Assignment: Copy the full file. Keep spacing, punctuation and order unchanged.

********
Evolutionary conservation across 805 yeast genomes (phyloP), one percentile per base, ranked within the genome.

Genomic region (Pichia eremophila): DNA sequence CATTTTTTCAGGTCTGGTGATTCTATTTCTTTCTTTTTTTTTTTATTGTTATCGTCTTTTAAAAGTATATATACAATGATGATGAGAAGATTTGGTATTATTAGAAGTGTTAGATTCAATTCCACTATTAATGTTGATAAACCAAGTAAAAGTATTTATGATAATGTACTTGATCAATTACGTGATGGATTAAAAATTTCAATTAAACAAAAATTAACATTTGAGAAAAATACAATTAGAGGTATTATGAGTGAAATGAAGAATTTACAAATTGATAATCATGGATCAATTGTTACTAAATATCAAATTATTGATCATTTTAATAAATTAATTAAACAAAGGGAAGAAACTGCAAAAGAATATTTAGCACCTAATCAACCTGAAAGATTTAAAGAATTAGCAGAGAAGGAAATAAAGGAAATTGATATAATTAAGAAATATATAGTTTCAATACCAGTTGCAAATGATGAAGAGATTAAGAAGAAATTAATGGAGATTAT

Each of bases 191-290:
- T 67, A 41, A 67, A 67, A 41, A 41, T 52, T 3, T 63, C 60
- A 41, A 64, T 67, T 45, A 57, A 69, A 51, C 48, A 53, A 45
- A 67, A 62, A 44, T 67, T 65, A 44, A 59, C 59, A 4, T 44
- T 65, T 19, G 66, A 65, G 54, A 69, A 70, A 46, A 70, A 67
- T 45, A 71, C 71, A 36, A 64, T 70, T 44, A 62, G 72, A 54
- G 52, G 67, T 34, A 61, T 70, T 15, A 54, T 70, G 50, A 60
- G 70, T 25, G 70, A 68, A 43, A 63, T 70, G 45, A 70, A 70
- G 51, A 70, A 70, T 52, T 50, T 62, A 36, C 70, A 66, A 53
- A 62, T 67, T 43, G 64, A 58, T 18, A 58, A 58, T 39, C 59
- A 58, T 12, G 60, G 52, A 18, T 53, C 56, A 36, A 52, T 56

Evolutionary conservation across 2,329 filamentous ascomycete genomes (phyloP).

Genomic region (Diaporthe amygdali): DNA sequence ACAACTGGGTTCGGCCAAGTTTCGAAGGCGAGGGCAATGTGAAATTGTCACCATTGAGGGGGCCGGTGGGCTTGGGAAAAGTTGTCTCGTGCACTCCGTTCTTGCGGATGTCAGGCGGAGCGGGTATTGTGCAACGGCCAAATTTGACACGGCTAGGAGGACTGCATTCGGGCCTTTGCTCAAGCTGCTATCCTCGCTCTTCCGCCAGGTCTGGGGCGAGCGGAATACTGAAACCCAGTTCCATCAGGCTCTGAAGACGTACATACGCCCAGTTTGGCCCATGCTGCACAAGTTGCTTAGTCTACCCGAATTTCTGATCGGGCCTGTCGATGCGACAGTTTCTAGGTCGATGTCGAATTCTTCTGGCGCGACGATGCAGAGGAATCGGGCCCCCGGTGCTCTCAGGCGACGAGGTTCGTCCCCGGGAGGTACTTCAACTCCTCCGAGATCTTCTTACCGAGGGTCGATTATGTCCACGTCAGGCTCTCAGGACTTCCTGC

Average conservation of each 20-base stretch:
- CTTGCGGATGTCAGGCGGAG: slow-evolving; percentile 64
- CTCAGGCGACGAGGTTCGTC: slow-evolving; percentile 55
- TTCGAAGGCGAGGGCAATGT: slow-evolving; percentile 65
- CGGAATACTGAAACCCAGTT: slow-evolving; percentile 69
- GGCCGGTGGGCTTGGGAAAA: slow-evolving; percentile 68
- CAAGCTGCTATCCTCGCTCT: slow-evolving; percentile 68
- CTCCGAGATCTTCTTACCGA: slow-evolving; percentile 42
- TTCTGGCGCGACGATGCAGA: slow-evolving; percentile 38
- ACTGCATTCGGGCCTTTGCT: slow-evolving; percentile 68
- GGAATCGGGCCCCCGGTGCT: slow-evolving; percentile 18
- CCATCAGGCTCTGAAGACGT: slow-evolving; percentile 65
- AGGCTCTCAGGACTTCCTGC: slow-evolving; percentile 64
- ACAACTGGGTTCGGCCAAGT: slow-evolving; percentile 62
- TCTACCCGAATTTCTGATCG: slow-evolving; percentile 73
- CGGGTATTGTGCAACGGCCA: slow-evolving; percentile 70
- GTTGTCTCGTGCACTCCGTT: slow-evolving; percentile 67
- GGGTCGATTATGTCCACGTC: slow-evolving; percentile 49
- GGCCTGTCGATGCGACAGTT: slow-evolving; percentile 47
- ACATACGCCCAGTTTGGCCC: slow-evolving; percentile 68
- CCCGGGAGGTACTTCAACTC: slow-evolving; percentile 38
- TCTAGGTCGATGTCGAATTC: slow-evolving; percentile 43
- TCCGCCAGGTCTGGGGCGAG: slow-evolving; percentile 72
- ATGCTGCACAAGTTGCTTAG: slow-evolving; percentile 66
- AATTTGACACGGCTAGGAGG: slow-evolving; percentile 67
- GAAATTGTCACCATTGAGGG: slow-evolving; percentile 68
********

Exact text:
Evolutionary conservation across 805 yeast genomes (phyloP), one percentile per base, ranked within the genome.

Genomic region (Pichia eremophila): DNA sequence CATTTTTTCAGGTCTGGTGATTCTATTTCTTTCTTTTTTTTTTTATTGTTATCGTCTTTTAAAAGTATATATACAATGATGATGAGAAGATTTGGTATTATTAGAAGTGTTAGATTCAATTCCACTATTAATGTTGATAAACCAAGTAAAAGTATTTATGATAATGTACTTGATCAATTACGTGATGGATTAAAAATTTCAATTAAACAAAAATTAACATTTGAGAAAAATACAATTAGAGGTATTATGAGTGAAATGAAGAATTTACAAATTGATAATCATGGATCAATTGTTACTAAATATCAAATTATTGATCATTTTAATAAATTAATTAAACAAAGGGAAGAAACTGCAAAAGAATATTTAGCACCTAATCAACCTGAAAGATTTAAAGAATTAGCAGAGAAGGAAATAAAGGAAATTGATATAATTAAGAAATATATAGTTTCAATACCAGTTGCAAATGATGAAGAGATTAAGAAGAAATTAATGGAGATTAT

Each of bases 191-290:
- T 67, A 41, A 67, A 67, A 41, A 41, T 52, T 3, T 63, C 60
- A 41, A 64, T 67, T 45, A 57, A 69, A 51, C 48, A 53, A 45
- A 67, A 62, A 44, T 67, T 65, A 44, A 59, C 59, A 4, T 44
- T 65, T 19, G 66, A 65, G 54, A 69, A 70, A 46, A 70, A 67
- T 45, A 71, C 71, A 36, A 64, T 70, T 44, A 62, G 72, A 54
- G 52, G 67, T 34, A 61, T 70, T 15, A 54, T 70, G 50, A 60
- G 70, T 25, G 70, A 68, A 43, A 63, T 70, G 45, A 70, A 70
- G 51, A 70, A 70, T 52, T 50, T 62, A 36, C 70, A 66, A 53
- A 62, T 67, T 43, G 64, A 58, T 18, A 58, A 58, T 39, C 59
- A 58, T 12, G 60, G 52, A 18, T 53, C 56, A 36, A 52, T 56

Evolutionary conservation across 2,329 filamentous ascomycete genomes (phyloP).

Genomic region (Diaporthe amygdali): DNA sequence ACAACTGGGTTCGGCCAAGTTTCGAAGGCGAGGGCAATGTGAAATTGTCACCATTGAGGGGGCCGGTGGGCTTGGGAAAAGTTGTCTCGTGCACTCCGTTCTTGCGGATGTCAGGCGGAGCGGGTATTGTGCAACGGCCAAATTTGACACGGCTAGGAGGACTGCATTCGGGCCTTTGCTCAAGCTGCTATCCTCGCTCTTCCGCCAGGTCTGGGGCGAGCGGAATACTGAAACCCAGTTCCATCAGGCTCTGAAGACGTACATACGCCCAGTTTGGCCCATGCTGCACAAGTTGCTTAGTCTACCCGAATTTCTGATCGGGCCTGTCGATGCGACAGTTTCTAGGTCGATGTCGAATTCTTCTGGCGCGACGATGCAGAGGAATCGGGCCCCCGGTGCTCTCAGGCGACGAGGTTCGTCCCCGGGAGGTACTTCAACTCCTCCGAGATCTTCTTACCGAGGGTCGATTATGTCCACGTCAGGCTCTCAGGACTTCCTGC

Average conservation of each 20-base stretch:
- CTTGCGGATGTCAGGCGGAG: slow-evolving; percentile 64
- CTCAGGCGACGAGGTTCGTC: slow-evolving; percentile 55
- TTCGAAGGCGAGGGCAATGT: slow-evolving; percentile 65
- CGGAATACTGAAACCCAGTT: slow-evolving; percentile 69
- GGCCGGTGGGCTTGGGAAAA: slow-evolving; percentile 68
- CAAGCTGCTATCCTCGCTCT: slow-evolving; percentile 68
- CTCCGAGATCTTCTTACCGA: slow-evolving; percentile 42
- TTCTGGCGCGACGATGCAGA: slow-evolving; percentile 38
- ACTGCATTCGGGCCTTTGCT: slow-evolving; percentile 68
- GGAATCGGGCCCCCGGTGCT: slow-evolving; percentile 18
- CCATCAGGCTCTGAAGACGT: slow-evolving; percentile 65
- AGGCTCTCAGGACTTCCTGC: slow-evolving; percentile 64
- ACAACTGGGTTCGGCCAAGT: slow-evolving; percentile 62
- TCTACCCGAATTTCTGATCG: slow-evolving; percentile 73
- CGGGTATTGTGCAACGGCCA: slow-evolving; percentile 70
- GTTGTCTCGTGCACTCCGTT: slow-evolving; percentile 67
- GGGTCGATTATGTCCACGTC: slow-evolving; percentile 49
- GGCCTGTCGATGCGACAGTT: slow-evolving; percentile 47
- ACATACGCCCAGTTTGGCCC: slow-evolving; percentile 68
- CCCGGGAGGTACTTCAACTC: slow-evolving; percentile 38
- TCTAGGTCGATGTCGAATTC: slow-evolving; percentile 43
- TCCGCCAGGTCTGGGGCGAG: slow-evolving; percentile 72
- ATGCTGCACAAGTTGCTTAG: slow-evolving; percentile 66
- AATTTGACACGGCTAGGAGG: slow-evolving; percentile 67
- GAAATTGTCACCATTGAGGG: slow-evolving; percentile 68